# Adding weights to PET TAC data

The time frames of regional tissue time-activity curves (TTACs) have different noise statistics, and the sample frequency is usually higher in the early frames (frames are shorter) in order to record precisely the kinetics of the rapidly changing activity after bolus administration of the radioligand. In nonlinear least-squares (NLLS) fitting the data samples may need to be weighted in order to cancel these effects and to get a decent fit to the whole time range of the TTAC (Yaqub et al., 2006).

Weighting may also be necessary to properly fit plasma TACs. In contrast to the PET scanner and online blood sampling systems, the radioactivity of manually drawn of plasma samples is usually measured using pre-defined count limit, that is, about the same number of counts is collected whether the radioactivity is low or high, and the collection time is varied. Therefore the variance in blood or plasma input curves (BTAC or PTAC) cannot be estimated based on the concentration. Generally, only the effect of decay correction needs to considered. However, the samples are taken less frequently towards the end of the PET scan, which should be compensated for in the weighting.

## Weighting model for regional TTACs

Weights can be based on a variance, σ2, that can be estimated for each individual time frame i from equation (Jovkar et al., 1989; Chen et al., 1991):

, where CT(ti) is the radioactivity concentration at the mid-time of frame, and Δti is the frame length. For simulation of noise an additional proportionality coefficient will be needed. Weight is then calculated as:

If the data to be weighted is corrected for physical decay (as is usual), then CT(ti) in this equation should as well be decay corrected.

However, variance estimation should not be based on individual regional or image pixel values, but on the number of events collected during the time frame (Mazoyer et al., 1986). Based on sinogram total events, ci,

, or for weighting decay corrected data (Wu et al., 2016; variance model 1 by Yaqub et al., 2006):

, where fdc is the decay correction factor.

Noise distribution can be assumed uniform in the image even when the radioactivity concentration is heterogeneous (Asselin et al., 2004).

Since there is no generally agreed method to quantify statistical noise in PET images, many alternative weighting schemes have been proposed, such as using time frame lengths as weights. Thiele & Buchert (2008) proposed reducing the weight of the late frames because of the decay, using the half-life of the radiolabel, T1/2 in the equation:

The noise in input function should be considered in the fitting of compartmental models to dynamic data (Huesman, 1997).

## Procedure

Most in-house model analysis programs can read the weights that are added to DFT files, or can optionally calculate the weights during program execution.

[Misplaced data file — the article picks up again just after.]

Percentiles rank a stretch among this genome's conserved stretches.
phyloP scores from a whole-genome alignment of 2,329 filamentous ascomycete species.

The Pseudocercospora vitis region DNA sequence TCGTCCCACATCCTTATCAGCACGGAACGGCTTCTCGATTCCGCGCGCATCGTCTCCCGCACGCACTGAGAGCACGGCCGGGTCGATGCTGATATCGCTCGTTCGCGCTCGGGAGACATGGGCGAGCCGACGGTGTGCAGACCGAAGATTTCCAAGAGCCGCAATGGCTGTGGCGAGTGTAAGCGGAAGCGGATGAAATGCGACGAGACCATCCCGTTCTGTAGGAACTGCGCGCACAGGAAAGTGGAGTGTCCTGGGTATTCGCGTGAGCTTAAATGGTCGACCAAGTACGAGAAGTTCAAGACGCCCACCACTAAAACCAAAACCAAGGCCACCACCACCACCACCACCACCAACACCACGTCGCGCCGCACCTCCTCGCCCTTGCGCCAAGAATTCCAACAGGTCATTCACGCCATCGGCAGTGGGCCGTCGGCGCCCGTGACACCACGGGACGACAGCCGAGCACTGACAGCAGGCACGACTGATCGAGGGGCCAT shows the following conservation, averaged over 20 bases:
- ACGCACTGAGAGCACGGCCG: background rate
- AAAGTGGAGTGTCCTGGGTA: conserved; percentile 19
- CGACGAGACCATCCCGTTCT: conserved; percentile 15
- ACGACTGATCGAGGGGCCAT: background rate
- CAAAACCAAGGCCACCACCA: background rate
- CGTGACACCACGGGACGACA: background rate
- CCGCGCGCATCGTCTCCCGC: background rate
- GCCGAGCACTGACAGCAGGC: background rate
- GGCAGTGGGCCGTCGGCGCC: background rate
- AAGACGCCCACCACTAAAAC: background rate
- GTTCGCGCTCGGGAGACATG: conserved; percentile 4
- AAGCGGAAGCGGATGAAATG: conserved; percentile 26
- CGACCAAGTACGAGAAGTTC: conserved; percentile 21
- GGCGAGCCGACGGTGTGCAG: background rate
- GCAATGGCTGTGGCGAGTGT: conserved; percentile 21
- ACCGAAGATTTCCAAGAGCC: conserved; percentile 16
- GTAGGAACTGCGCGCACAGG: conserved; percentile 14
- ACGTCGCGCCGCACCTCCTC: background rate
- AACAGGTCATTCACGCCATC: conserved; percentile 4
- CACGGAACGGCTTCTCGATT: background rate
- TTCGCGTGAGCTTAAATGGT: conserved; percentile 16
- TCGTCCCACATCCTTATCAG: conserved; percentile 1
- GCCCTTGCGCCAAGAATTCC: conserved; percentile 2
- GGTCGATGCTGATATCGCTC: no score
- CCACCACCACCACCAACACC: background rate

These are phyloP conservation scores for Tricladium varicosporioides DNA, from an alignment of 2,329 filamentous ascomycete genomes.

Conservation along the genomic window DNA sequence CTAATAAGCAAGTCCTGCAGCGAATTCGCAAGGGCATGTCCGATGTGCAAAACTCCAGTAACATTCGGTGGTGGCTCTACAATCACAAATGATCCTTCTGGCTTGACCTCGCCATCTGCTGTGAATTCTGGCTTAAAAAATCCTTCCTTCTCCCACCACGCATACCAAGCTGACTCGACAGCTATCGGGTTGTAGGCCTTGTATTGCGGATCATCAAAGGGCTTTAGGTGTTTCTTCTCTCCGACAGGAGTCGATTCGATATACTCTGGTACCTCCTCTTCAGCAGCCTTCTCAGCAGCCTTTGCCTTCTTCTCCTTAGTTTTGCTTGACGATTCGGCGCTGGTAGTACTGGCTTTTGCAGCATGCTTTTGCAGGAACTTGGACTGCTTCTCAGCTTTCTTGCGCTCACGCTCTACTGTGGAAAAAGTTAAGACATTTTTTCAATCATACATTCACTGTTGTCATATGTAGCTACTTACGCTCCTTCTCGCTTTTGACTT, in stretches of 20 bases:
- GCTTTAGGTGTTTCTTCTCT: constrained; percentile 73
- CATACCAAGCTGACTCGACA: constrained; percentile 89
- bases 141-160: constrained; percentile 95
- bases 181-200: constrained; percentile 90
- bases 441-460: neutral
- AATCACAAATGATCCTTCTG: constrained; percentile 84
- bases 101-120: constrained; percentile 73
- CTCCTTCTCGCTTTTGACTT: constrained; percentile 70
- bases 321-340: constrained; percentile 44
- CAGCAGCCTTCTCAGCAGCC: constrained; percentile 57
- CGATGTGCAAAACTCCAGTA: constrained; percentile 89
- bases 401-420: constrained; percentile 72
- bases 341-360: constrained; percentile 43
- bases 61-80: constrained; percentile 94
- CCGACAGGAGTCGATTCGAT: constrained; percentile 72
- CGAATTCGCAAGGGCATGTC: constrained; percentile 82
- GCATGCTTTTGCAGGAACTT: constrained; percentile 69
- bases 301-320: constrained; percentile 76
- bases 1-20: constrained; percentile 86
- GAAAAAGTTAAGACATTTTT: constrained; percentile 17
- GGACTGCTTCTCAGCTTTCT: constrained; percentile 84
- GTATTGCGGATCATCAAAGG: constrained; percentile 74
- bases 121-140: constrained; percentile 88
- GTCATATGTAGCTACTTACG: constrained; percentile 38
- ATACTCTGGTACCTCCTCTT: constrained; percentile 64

Weights can be added to tissue data file using dftweigh. Weights can be set based on either SIF data, or if SIF does not exist, based on the average tissue curves. The added weights are not absolute, but only relational to each time frame in the TAC.

Examples:

If weights are based on the SIF, the command is:

dftweigh ua5268.dft ua5268dy1.img.sif

If SIF file is not used, the command is simply:

dftweigh ua5268.dft

Note that weights need to be added to the DFT datafile only once, and they may affect the results of other calculation programs. The weights can be removed using the same program, dftweigh, with option -rm.

Different weighing methods can be optionally selected with dftweigh; the default method (Mazoyer et al., 1986) is widely used and also proposed to be used with SRTM, but a simpler weighting method that only considers the time frame durations and physical decay (option -wfd) was found to provide optimal results by Thiele et al. (2008).

## References:

Hughes IG, Hase TPA: Measurements and their Uncertainties - A Practical Guide to Modern Error Analysis. Oxford University Press, 2010. ISBN 978-0-19-956632-7.

Mazoyer BM, Huesman RH, Budinger TF, Knittel BL. Dynamic PET data analysis. J Comput Assist Tomogr. 1986; 10: 645-653. doi: 10.1097/00004728-198607000-00020.

Muzic RF Jr, Christian BT. Evaluation of objective functions for estimation of kinetic parameters. Med Phys. 2006; 32(2): 342-353. doi: 10.1118/1.2135907.

Normandin MD, Koeppe RA, Morris ED. Selection of weighting factors for quantification of PET radioligand binding using simplified reference tissue models with noisy input functions. Phys Med Biol. 2012; 57: 609-629. doi: 10.1088/0031-9155/57/3/609.

Thiele F, Buchert R. Evaluation of non-uniform weighting in non-linear regression for pharmacokinetic neuroreceptor modelling. Nucl Med Commun. 2008; 29: 179-188. doi: 10.1097/MNM.0b013e3282f28138.

Yaqub M, Boellaard R, Kropholler MA, Lammertsma AA. Optimization algorithms and weighting factors for analysis of dynamic PET studies. Phys Med Biol. 2006; 51: 4217-4232. doi: 10.1088/0031-9155/51/17/007.

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Updated at: 2019-01-12
Created at: 2014-05-17
Written by: Vesa Oikonen, Lars Jødal